July 25, 2007

Something not so nice

Isabella and some others asked me if I had nothing less attractive to show from France and Paris. Here is a try:

These pictures are from a today just ordinary street in Paris, called Rue Croix-Faubin, in the 11th arrondissement. There is however something surprising about this street, as you can find five rather big granite stones.

These stones supported the guillotine which was installed here for each – public – execution between the years 1851 and 1899. Just behind these stones you could then find the entrance to the Grande Roquette prison where the major criminals by that time were kept. The prison was demolished in 1900 and the place for executions changed. In the meantime, some 200 executions may have taken place.
Executions were public in France until 1937. The last execution took place in 1977 and capital punishment was officially - and I would add fortunately – at last abolished in 1981.

35 comments:

Annie said...

You succeeded in finding something that is unattractive.

There were public executions during the same time period here in Arkansas, famous ones attended by hundreds out for a picnic party, in Fort Smith, ordered by the Hanging Judge Isaac Parker.

Sadly, the U.S. is still barbarically executing people and calling it "justice".

Drama Div@ said...

Thank you in advance.. I'm in debt to you...

additional info, they'll spend few nites in beziers b4 coming back to paris (8/9 till 11/9-noon) and will be staying @ backpackers hostel called 3 ducks hostel..

thanks again..:P

Kate said...

It seems that all countries have part of their history which is shameful, obviously barbaric. In the 21st century it seems that advances have been made in many areas, but we are not really totally "human" in all respects. So much sadness...still.

Olivier said...

bravo pour ce travail de recherche, je suis impressionné. Enfin tout finit bien grace à mr badinter.

cheer for this research task, I am impressed. Finally all finishes thanks to Mr. badinter well.

Leena said...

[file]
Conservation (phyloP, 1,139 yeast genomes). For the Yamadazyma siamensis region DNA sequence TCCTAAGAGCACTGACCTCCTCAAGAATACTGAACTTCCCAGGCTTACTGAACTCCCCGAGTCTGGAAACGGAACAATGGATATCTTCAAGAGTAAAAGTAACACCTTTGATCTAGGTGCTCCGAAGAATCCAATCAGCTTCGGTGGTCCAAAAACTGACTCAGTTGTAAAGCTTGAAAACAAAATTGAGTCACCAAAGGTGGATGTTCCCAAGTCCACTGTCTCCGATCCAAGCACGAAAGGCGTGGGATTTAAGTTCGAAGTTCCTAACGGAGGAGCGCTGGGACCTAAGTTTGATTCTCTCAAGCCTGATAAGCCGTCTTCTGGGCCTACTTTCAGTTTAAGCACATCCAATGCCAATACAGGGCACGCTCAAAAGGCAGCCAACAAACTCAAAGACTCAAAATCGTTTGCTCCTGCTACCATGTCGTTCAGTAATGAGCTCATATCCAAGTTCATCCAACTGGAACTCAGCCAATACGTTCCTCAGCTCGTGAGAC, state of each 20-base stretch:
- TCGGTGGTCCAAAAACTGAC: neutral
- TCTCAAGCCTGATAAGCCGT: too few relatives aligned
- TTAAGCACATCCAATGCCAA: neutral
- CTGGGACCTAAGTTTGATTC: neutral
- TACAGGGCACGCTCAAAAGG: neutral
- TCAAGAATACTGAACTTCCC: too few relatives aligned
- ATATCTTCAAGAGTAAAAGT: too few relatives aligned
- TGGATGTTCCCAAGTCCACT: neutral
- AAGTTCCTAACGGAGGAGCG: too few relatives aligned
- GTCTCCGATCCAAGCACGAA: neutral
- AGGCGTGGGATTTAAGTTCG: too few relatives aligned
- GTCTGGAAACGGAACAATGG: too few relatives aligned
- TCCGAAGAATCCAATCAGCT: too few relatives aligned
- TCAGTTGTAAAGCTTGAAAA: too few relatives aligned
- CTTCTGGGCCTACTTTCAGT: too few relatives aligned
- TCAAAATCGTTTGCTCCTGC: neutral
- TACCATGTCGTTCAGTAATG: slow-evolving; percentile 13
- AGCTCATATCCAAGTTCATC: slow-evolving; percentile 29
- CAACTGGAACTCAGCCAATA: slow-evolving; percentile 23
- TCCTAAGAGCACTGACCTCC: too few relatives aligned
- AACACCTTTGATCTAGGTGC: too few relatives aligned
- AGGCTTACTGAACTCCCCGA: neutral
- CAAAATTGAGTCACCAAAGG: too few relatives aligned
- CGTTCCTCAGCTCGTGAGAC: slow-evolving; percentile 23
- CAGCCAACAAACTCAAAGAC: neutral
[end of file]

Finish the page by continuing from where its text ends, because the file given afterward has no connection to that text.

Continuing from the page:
And again, an expert of a history is writing :) And how much more we can see, when we know about things, thanks to you for all those knowledges!
Somebody has said, that the history books could label the war books,if we think about it, it may be true, wars inside and outside boundaries change a world of humans and now also conseqenses of a technology. What people can read after two hundred years about our times, what do you think ?
Have a good Wednesday, Peter!

Azer Mantessa said...

wow ... they might not look that interesting but what a history.

hpy said...

Shit! I missed that one when I lived in Paris! And I even had a friend living just a block away from that street (just checked on Google maps). We used to take the rue de la Roquette up to Père Lachaise with her children. That wasn't far away. I wonder if my friend knew about the guillotine having been almost next to where she lived (lives?). Lea, if you see this, please contact me!

Peter said...

Some further comments linked to the above comments:
You would never find these stones unless you had read about them. They are very discrete and actually partly under the parked cars. I'm not an historian at all; I read about these stones in a book and as I was close to the place yesterday, I thought I should look for them. I learn every day and try to transmit. hpy: The pedestrian crossing you see is actually the one you use when walking up the rue de la Roquette towards the the Père Lachaise cemetery, so I guess you walked on them without paying attention, which I would also have done if I had not incidentally read about them.

SusuPetal said...

Streets are paved with, not gold, but sorrow.
Good post, Peter.

Olivier said...

Pour repondre à ta question, à Evry-Courcouronnes, une tres grande partie des sculptures sont offertes par des entreprises via l'association "mécénat d'entreprise EPREVRY Évry".

richard said...

Interesting post, including photos and research, Peter. The idea that so-called civilised societies still carry out executions, and there has even been talk in some quarters about televising them, disgusts me. You've only got to look at the statistics for miscarriages of justice, never mind the dubious justifications such as "deterrent". I wonder how many people put their heads in that machine knowing themselves that they were innocent. I remember a quote from a US convictee shortly before being dispatched - "Boy, this is sure going to teach me a lesson.."

Abraham Lincoln said...

This is a very interesting post. The idea the stones were reused is interesting. They could have been tossed away somewhere. I don't know why they were used in the street? That might be a more important question. I am sure there are stories about their use in old newspaper accounts. Our country still kills people. The state does it or kills criminals who were sentenced to die. People kill each other here in all kinds of ways. Not just by guns and knives. One woman drove her car into a pond while her children were strapped in their seats. She is in prison. I would have been more satisfied had she been put to death. But that is just me.